Sunday, March 16, 2014

The Local Bike Shop

Do you use your local bike shop?
Or are you a devotee of those vast emporiums which inhabit the internet and sell at highly competitive prices?
Perhaps, like me, you use them both but in so doing am I leaching the life blood and history away from our Local Bike Shops?
Readers of this blog will know that I am both a novice to cycling, an Old Age Pensioner,  not very competitive and a real beginner at cycling mechanics. I am good at finding cake stops on rides and love to talk about the world of  cycling, both past and present. And so I thought I would post a series of articles on the Local Bike Shops of Derby and its surrounding areas.

Most, if not all, of the cycle shop proprietors are keen cyclists themselves and many have turned their hobby into their livelihood. Ralph Wyld was a fine example of this and in each of the three years prior to the 1928 Olympiad in Amsterdam, he with his three brothers won the National Team Pursuit. The brothers were however split up for the Olympics itself where the Wyld brothers Harry, Lew and Percy were joined by Monty Southall and won the Bronze Medal in the 4000 metres Team Pursuit

Ralph started Ralph Wyld Cycles at 61 Nottingham Road, Derby in 1928 and his brothers also helped him out there. Five years later in 1933 the business moved up the road to 95 Nottingham Road and continued trading there until 1995 when it closed.

It is thought that the site was a Carpet Shop following its life as Ralph Cycles but now it has become a Sandwich Shop.

I was not interested in cycling in those days but a friend who was provided the following reminiscence

" When I went there regularly for my bits it was Ralph who was serving - a benevolent and slightly balding man of light build who treated me, as a very young cyclist, with respect and was ever ready to give cycling tips. He was stooped around the shoulders - probably from working on bikes :-)  The shop was old fashioned even then, and that was 50 years ago,  and contained lots of wooden drawers full of mystery and had bike bits like wheels and frames hanging on the walls. He must have had the odd ready built bicycle but I do not remember any. The shop was a labour of love and all the cyclists loved him. I remember Ralph dying but I cannot remember who served after..I think the shop was later sold.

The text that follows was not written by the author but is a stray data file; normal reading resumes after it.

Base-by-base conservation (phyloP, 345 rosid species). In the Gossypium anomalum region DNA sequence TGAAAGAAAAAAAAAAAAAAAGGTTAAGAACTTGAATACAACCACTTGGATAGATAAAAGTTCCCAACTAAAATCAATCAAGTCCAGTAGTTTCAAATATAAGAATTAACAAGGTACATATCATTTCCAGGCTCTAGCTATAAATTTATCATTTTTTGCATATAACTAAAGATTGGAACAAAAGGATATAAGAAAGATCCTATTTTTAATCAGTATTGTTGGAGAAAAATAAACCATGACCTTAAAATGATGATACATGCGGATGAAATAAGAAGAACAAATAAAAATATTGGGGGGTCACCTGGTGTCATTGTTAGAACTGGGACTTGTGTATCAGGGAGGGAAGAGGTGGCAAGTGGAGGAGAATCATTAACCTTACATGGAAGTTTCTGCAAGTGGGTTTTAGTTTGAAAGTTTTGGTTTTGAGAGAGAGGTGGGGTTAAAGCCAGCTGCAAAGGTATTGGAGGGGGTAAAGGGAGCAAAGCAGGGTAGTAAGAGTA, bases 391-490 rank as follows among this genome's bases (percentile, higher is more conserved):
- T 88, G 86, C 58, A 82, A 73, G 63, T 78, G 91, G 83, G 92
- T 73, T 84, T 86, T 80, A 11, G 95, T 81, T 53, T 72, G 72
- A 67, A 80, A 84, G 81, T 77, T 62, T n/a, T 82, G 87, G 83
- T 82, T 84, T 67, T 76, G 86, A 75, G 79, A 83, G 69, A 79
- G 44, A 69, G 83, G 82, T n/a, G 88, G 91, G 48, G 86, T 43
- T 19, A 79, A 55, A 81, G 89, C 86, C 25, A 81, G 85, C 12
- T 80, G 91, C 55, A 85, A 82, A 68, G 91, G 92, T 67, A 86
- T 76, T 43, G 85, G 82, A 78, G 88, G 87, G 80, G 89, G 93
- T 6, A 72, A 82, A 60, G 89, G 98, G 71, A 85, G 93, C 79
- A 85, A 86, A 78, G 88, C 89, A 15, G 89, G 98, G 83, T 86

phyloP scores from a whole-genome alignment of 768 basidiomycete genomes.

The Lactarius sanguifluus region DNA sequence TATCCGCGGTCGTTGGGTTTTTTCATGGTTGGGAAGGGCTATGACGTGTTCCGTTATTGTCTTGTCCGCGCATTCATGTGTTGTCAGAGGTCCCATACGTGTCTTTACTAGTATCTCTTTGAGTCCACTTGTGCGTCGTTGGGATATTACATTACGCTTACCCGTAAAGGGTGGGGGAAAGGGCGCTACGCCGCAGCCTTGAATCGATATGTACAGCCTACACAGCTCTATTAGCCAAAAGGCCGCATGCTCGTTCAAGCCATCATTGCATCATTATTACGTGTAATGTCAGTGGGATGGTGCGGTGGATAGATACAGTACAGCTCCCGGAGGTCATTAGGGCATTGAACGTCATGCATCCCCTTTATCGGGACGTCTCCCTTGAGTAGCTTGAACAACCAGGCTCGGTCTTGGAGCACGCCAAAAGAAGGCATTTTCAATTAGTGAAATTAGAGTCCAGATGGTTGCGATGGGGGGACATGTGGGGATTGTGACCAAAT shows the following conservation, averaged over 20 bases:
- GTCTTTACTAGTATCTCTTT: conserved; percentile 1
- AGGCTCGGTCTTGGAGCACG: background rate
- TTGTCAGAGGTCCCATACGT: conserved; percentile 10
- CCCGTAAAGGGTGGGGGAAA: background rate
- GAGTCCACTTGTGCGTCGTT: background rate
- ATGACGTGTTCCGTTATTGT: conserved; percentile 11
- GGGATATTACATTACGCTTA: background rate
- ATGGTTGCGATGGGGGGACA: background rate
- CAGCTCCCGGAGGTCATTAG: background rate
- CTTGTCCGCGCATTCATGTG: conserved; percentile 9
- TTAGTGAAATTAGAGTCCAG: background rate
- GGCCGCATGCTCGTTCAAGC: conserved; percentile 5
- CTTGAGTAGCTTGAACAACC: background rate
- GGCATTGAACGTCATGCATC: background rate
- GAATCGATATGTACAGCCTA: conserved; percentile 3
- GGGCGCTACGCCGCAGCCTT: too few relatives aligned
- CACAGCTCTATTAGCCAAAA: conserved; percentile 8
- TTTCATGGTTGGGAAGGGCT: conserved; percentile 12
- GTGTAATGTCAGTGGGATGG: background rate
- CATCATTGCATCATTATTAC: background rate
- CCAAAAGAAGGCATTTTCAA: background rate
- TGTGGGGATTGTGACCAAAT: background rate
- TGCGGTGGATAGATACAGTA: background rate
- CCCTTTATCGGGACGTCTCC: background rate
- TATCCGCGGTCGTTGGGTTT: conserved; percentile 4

Ralph was born in Mansfield, Nottinghamshire on 7.June.1907 and died, aged 64 years in 1972. The shop continued trading for another 23 years but I dont know whether it stayed in the family or was sold.

This article has been all about a local bike shop of yesteryear. The next one will hopefully cover Birkins  Cycles, a new kid on the block

Wednesday, March 12, 2014

The Mobile Mechanic

I am not sure whether every cyclist used to be a Boy Scout, but their motto of " Be Prepared " is something that all cyclists should adopt. In the case of cyclists this often boils down to the stuff they carry with them in case of the need for urgent repairs on the road. Whether or not they know how to ACTUALLY  use this kit is another matter entirely. And it is this which started me thinking when I misplaced my Multi-Tool the other week and was in need of a replacement. The modern tool is really a mechanics wonderland